Roger A. Morse; photo by Nancy Deyrup
"Richard Archbold and the
Archbold Biological Station"
A book by Roger A. Morse, Cornell University
[Morse, R.A. 2000. Richard Archbold and the Archbold
Biological Station. Univ. Florida Press,
Gainesville.120 pp. ISBN 0-8130-1761-0. $29.95]
[Biennial Contents |
Animals Named for Archbold
| Plants Named for Richard Archbold]
"Richard Archbold and the Archbold Biological Station" is the title of a new
book designed to answer questions about the life of Richard Archbold and the founding and
operation of the Station and to be published by University Press of Florida in
The Archbold Biological Station was founded by the explorer
Richard Archbold (RA) (19071976) in 1941. RA devoted his life to the support of
science and technology. His first experience with field research was as a member of a
French-British-United States biological expedition to Madagascar in 1929. The United
States portion was under the auspices of the American Museum of Natural History in New
York City and underwritten by RA's father, John F. Archbold. The source of RA's financial
support was moneys inherited from his grandfather, John D. Archbold, who was the second
president of Standard Oil Corporation after John D. Rockefeller.
The experience in Madagascar inspired RA to finance and lead
three expeditions to New Guinea during the 1930s, the last of which, in 19381939,
was the most elaborate (nearly 200 people) and successful. Thousands of specimens of
animals were deposited at the American Museum, and of plants at the Arnold Arboretum.
Support for explorers of the third expedition came via a twin-engine PBY aircraft
originally designed as an amphibious bomber for the U.S. Navy and at the time the largest
aircraft in private ownership.
When World War II prevented further exploration abroad RA
founded the Archbold Biological Station in Lake Placid, Florida. At the time he thought
that he would lead more New Guinea expeditions and he wanted a place to keep his group
together until that time came. The original Station property of 1,050 acres had been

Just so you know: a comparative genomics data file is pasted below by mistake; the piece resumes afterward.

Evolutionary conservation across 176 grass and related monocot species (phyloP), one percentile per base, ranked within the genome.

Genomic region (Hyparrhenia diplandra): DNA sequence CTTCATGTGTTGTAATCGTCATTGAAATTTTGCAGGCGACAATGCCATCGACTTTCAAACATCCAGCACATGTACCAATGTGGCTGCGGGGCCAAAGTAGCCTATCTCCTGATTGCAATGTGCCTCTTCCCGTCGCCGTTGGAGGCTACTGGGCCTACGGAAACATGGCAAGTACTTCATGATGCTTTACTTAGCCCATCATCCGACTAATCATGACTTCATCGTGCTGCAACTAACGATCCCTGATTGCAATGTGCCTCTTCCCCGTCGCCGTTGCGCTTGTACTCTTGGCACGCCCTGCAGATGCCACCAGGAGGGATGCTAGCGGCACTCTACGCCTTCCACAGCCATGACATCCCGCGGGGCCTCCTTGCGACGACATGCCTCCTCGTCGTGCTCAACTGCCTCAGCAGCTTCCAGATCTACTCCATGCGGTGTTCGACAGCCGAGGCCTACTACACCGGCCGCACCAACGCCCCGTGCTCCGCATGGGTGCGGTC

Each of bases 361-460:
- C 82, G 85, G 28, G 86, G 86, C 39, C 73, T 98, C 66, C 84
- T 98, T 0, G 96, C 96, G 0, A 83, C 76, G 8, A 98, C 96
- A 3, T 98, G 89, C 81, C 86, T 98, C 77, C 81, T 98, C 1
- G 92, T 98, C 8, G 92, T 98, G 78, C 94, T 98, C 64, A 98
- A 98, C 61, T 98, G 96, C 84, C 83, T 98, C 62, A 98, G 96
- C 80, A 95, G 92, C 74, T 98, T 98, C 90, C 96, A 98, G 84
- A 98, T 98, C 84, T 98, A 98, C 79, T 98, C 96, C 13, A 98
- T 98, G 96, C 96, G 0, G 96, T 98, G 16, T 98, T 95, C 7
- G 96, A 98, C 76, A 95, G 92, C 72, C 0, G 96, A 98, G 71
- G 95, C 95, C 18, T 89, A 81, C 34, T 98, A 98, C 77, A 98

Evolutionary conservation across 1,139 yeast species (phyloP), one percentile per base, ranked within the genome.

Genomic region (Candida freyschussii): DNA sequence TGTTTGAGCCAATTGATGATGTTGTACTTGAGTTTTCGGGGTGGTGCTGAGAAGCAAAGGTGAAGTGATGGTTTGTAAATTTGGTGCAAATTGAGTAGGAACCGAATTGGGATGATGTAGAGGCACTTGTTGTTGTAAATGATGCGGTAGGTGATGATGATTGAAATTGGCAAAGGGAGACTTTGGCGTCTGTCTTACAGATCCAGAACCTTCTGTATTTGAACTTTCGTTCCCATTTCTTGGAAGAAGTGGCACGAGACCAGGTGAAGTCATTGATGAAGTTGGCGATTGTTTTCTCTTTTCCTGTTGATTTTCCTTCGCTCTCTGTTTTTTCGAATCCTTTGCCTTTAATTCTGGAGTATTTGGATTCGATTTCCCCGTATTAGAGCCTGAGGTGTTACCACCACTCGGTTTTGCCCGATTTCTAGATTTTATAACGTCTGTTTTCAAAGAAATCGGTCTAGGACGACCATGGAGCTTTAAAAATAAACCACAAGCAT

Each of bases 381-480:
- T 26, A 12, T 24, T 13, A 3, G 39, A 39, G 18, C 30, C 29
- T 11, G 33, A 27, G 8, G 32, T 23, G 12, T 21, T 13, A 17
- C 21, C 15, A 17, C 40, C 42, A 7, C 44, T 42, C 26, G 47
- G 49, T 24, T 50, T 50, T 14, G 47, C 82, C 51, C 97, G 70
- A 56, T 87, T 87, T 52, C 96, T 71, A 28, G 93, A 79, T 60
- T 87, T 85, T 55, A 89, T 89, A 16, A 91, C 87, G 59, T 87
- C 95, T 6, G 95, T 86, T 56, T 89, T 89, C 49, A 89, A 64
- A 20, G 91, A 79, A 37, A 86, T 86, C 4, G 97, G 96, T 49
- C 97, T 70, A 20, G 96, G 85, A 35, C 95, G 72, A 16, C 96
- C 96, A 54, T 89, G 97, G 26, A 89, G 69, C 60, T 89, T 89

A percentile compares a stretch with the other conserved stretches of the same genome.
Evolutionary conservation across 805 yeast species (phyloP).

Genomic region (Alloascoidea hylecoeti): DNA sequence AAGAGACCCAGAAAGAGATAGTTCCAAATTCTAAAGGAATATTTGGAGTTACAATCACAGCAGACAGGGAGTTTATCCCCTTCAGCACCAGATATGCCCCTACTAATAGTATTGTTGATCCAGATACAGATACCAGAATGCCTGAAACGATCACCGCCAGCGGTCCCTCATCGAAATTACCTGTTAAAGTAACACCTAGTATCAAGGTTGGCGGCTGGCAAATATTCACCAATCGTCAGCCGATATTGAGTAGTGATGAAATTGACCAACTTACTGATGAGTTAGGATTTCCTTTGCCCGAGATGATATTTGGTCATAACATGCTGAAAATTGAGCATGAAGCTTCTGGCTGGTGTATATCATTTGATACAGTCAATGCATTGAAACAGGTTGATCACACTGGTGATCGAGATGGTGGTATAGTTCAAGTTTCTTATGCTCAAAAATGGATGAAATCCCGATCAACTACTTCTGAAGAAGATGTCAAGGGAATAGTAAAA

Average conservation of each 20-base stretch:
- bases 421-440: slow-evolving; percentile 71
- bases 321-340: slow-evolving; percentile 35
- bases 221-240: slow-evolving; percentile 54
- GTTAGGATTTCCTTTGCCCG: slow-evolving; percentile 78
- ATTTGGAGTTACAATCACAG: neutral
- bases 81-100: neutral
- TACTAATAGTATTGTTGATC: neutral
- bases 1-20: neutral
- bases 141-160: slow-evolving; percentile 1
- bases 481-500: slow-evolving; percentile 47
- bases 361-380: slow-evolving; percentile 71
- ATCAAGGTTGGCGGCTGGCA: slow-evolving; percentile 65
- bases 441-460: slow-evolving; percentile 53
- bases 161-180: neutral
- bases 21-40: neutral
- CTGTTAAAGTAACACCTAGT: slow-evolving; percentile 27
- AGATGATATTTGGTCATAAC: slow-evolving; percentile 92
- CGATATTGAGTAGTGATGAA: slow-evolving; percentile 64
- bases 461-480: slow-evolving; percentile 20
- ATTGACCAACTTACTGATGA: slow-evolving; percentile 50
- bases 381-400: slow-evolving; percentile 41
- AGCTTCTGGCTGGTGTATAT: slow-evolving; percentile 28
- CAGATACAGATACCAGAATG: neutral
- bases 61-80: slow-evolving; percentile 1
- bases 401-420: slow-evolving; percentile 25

acquired by John A. Roebling in 1929 as the site of a winter home for his wife who was
suffering from tuberculosis. RA, and John's son, Donald, had been school mates, and were
in contact during the late 1930s. When Donald's mother died, the Roeblings lost interest
in living on the property, although construction of the service and storage buildings was
completed during 19301935. In 1941, John Roebling gave the Red Hill Estate to RA for
one dollar to establish a biological research station. The Station has grown so that it
now contains 5,140 acres including its own 90-acre, pristine Lake Annie typical of lakes
in south central Florida.
RA settled in at the Station and the challenges of converting
Roeblings warehouse into a research facility and of providing housing for visiting
scientists soon dominated his interests so that he never returned to New Guinea after WW2,
although he supported four more Archbold Expeditions to New Guinea. The Stations
excellent facilities and abundant protected land soon attracted a steady stream of
biologists conducting research in ecology, behavior, physiology, and taxonomy. Throughout
the succeeding decades RA was the Stations resident manager working continually to
improve facilities and to provide logistical support, and taking a keen interest in the
research projects of visiting and resident scientists and how he could facilitate them,
until his death at the Station, his home since October 1941, on 1 August 1976.
Biennial Contents | Top
© Archbold Biological Station, 13 April 2000,
revised 21 July 2000.
Webmaster: Fred E.
Archbold Biological Station, P.O. Box 2057, Lake Placid,
Florida 33862 USA
Phone: 863-465-2571, FAX: 863-699-1927, email